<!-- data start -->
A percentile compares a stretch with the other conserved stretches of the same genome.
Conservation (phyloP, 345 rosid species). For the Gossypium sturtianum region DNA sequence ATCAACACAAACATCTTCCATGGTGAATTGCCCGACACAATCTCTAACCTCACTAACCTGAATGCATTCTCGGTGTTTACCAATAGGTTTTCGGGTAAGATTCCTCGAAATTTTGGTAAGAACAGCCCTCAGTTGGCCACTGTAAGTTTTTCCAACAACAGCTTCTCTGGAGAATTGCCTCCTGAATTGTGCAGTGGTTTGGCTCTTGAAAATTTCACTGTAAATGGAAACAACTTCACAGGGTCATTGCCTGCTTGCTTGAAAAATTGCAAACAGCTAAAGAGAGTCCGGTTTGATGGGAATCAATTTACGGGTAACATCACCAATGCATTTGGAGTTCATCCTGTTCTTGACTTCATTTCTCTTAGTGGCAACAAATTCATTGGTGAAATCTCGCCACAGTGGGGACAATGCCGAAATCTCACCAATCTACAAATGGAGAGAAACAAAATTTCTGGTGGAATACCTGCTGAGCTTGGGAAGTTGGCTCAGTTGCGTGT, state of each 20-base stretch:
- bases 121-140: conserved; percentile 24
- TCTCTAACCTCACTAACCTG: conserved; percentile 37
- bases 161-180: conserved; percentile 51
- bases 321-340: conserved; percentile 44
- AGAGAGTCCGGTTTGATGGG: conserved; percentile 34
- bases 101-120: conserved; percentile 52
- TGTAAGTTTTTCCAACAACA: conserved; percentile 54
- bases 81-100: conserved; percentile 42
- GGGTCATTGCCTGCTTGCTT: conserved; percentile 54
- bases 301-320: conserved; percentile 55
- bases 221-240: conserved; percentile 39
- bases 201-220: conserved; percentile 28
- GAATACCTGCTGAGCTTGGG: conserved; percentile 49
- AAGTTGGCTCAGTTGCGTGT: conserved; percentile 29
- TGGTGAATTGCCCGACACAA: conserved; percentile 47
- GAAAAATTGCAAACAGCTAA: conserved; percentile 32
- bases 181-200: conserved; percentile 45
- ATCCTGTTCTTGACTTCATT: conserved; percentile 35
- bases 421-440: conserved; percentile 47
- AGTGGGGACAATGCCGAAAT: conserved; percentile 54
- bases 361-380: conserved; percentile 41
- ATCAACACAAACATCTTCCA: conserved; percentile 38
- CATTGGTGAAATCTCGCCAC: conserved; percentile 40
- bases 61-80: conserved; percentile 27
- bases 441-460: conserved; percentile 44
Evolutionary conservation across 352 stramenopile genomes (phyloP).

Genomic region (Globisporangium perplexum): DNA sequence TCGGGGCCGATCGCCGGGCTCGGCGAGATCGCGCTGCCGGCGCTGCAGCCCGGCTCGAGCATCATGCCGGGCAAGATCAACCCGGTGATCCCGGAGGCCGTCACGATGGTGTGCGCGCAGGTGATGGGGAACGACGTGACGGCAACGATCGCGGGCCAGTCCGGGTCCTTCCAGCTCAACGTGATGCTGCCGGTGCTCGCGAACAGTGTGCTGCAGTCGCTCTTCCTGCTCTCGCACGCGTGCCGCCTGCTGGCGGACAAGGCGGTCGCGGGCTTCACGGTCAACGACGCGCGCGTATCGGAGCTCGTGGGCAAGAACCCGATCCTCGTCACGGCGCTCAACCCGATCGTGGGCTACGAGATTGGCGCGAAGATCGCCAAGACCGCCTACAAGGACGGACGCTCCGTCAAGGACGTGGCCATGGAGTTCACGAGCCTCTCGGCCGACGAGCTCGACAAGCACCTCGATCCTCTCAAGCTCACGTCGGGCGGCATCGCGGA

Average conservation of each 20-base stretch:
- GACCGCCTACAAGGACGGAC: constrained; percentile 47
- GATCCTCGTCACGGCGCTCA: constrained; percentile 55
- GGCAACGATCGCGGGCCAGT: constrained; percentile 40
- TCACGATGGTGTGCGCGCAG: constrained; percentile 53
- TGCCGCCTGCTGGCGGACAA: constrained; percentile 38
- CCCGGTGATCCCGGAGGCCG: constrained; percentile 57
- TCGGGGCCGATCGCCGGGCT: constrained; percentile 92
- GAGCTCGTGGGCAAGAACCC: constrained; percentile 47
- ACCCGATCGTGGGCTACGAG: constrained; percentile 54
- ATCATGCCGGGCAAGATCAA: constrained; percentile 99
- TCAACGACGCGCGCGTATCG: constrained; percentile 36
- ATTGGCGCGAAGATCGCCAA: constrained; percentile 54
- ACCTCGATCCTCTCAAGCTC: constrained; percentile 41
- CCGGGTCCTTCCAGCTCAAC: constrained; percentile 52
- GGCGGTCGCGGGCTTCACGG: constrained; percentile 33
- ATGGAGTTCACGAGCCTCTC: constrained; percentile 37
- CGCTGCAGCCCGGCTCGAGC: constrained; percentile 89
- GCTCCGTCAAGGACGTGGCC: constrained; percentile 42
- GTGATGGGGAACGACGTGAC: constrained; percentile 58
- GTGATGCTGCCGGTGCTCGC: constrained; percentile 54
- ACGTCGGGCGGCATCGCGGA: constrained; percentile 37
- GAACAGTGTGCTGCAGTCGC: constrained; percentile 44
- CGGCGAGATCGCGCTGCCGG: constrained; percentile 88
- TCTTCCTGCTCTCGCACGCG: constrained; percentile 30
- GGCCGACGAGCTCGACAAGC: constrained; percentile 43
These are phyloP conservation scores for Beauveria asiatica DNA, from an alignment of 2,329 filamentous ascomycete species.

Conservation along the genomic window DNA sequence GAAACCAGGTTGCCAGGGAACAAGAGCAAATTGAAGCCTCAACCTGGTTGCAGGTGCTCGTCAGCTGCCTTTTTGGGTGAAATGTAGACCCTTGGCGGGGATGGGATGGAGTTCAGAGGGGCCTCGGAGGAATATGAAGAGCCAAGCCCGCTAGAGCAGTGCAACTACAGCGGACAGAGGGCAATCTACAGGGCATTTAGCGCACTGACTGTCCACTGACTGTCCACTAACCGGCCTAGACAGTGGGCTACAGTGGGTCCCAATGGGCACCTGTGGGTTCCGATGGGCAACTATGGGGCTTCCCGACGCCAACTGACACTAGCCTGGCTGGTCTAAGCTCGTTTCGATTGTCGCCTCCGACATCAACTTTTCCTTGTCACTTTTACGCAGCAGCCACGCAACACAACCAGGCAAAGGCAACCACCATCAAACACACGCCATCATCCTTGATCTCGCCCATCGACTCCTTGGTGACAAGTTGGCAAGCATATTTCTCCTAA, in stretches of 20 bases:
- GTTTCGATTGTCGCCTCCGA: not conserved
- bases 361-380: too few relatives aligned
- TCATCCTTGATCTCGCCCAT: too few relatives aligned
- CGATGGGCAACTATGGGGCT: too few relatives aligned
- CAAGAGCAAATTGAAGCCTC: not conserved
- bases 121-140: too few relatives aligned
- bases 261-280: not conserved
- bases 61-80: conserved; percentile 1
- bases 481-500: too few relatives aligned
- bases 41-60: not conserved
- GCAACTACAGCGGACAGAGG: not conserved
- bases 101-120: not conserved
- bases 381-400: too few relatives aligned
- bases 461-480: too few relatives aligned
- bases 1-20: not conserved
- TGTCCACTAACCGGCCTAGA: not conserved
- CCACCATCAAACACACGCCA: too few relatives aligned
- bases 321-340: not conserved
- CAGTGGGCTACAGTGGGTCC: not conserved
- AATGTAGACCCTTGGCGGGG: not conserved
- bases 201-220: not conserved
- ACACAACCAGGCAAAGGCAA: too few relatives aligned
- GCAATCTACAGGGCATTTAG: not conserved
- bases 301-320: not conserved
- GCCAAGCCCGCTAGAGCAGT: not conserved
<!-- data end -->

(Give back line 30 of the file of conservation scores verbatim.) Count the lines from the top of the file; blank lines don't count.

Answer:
Average conservation of each 20-base stretch: